cross country ski training page 1

My Cross Country Ski Training
Spring Training
May Week 1

spring training cycling

Getting ready to go cross country skiing at Lake Tahoe or anywhere else where the snow is good in winter? Since good skiers are made in the off season, we start preparation for racing in May.

My cross country ski preparedness is for racing, and I am sharing my workouts with you. Since skiing fast in the mountains and woods is so much fun, and since people often ask what kind of training a ski racer like me does to get ready, here it is. I will post one page per week, and at the end of the training year, voila! Happy cross country ski racing!

My training is based on a 500 hours-per-year plan. That's a good number of hours for me, since I am interested in middle-distance races such as 10 to 30 kilometers, not marathons and not sprinting. In the summer and fall, I enjoy a variety of modes, from running and cycling to kayaking and roller skiing. Some years, I do more kayaking and roller skiing than other years, but this year's focus is starting out with more leg work: running and cycling.

This information is based on my cross country ski training, and the info. is provided just for those who are curious about the kind of training cross country ski racers enjoy doing to get ready for winter fun at Lake Tahoe and beyond. Here we go with Week 1...


Week 1 AM/PM Mode 1st of a 4-Week Period: a variety of modes, bike, run, may kayak or roller ski if desire. 1-2 workouts/week @ L3. Start strength workouts. Target hrs. 7 (of 32 for the 4-week period) Hours
Mon AM Run L1 run w. 6 15-20sec accellerations 5Kpace to all-out in the last 5 sec Accelerations Focus: Speed of Movement 1:00
  PM


Tue AM RdB L1 Cycling 1:10
  PM WT RM Strength/Core 1min ON/30sec OFF (Rests) 1.Hill on bike 3min 2.Front plank 3.Russian twists v-sit 4.Side squats 5.Stepups w.high knee 6.Calf raises 7.Pullups 8.Pushups 9.Russian Deadlift 0:15
Wed AM Run L1 run 45min (15min walking before&after but 45min running) 0:45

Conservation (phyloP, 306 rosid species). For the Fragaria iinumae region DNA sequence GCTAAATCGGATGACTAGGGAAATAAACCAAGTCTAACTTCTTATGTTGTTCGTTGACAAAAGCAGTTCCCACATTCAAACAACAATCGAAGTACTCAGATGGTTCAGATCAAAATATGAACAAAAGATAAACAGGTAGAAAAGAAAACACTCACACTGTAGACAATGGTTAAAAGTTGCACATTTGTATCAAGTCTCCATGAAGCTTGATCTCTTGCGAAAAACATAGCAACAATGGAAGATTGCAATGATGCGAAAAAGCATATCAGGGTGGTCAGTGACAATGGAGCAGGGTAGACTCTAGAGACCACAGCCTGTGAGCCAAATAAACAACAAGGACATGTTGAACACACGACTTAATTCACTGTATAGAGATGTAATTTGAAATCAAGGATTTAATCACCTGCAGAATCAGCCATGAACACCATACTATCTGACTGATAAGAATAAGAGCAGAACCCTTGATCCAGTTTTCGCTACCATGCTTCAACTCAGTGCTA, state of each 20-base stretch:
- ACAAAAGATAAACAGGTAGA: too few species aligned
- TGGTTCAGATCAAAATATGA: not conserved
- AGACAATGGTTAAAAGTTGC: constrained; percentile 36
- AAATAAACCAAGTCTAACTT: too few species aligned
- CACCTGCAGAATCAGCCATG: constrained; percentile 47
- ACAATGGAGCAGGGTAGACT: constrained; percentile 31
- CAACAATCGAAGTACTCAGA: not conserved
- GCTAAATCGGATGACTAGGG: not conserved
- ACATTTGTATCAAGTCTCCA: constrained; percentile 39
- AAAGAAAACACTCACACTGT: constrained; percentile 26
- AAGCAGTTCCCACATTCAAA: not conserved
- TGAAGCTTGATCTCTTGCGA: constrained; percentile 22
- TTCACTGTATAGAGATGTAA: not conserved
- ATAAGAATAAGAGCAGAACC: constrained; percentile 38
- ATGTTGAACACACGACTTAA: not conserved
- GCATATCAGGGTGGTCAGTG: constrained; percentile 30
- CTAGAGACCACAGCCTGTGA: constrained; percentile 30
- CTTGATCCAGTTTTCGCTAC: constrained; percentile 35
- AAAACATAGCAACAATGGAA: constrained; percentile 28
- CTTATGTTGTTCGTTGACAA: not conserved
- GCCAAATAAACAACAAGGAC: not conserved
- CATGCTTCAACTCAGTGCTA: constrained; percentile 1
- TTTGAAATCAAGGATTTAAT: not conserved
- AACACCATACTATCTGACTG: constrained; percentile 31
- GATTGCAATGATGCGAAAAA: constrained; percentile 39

PM


Thu AM RdB L1 & Core L1 riding 45min w. 6x20sec accels/2min easy L1 0:45
  PM WT RM Strength/Core 1min ON/30sec OFF (Rests) 1.Hill on bike 3min 2.Front plank 3.Russian twists v-sit 4.Side squats 5.Stepups w.high knee 6.Calf raises 7.Pullups 8.Pushups 9.Russian deadlift 0:15
Fri AM RdB First Intervals This Year: 15min warmup then 45min running. In the 45min run add 6 x (until reach L3/2min L1) These are pick ups ON is until reaching L3, which is about 1-2min Cooldown until you reach 45min 0:57
  PM


Sat AM Other Trail maintenance on steep trail 0:30
  PM
OFF
Sun AM Run Run/FastWalk toggle 15min/30min running 2:35
  PM


Total Hours:

8:12

KEY: The references to L1, L2, L3 and L4 in the spreadsheet refer to heart rate zones, with L1 being lowest heart rate. A general way to think about these heart rate training zones is: L1 is Level 1 - very easy to talk, L2 is Level 2 - easy to talk, L3 is Level 3 - difficult to talk marathon race pace, L4 - cannot talk 5K race pace, L5 - WFO sprint pace maximum speed. Key to modes of training: Ski Walk/Bound SW/SS, Ski Skate SSK, Ski Classic SCL, Rollerski Skate RSSK, Rollerski Classic RSCL, Road Bike RdB, Mountain Bike MtB, Kayak or Row KYK, Double Poling DP, Weight Room/Strength WTRM. (For in-depth information about training plans, periodization of training and all the details that go into making up a training year, please look for CXC Academy or another training organization for that kind of detail.)


If you are shopping for a heart rate monitor...


DISCLAIMER: All sports including Cross Country Skiing have inherent risks. This training page is provided as information only. It is not a prescription for training. It is provided without the benefit of assessing the reader's health, fitness or skill. It is not a substitute for qualified personal coaching. Obtain a doctor's medical assessment before engaging in strenuous exercise. By reading this page, you agree to indemnify the author and any associated entity from any harm you may incur if you decide to follow the training program, and you agree you are at your own risk and that you hold harmless the author and any other associated entity.


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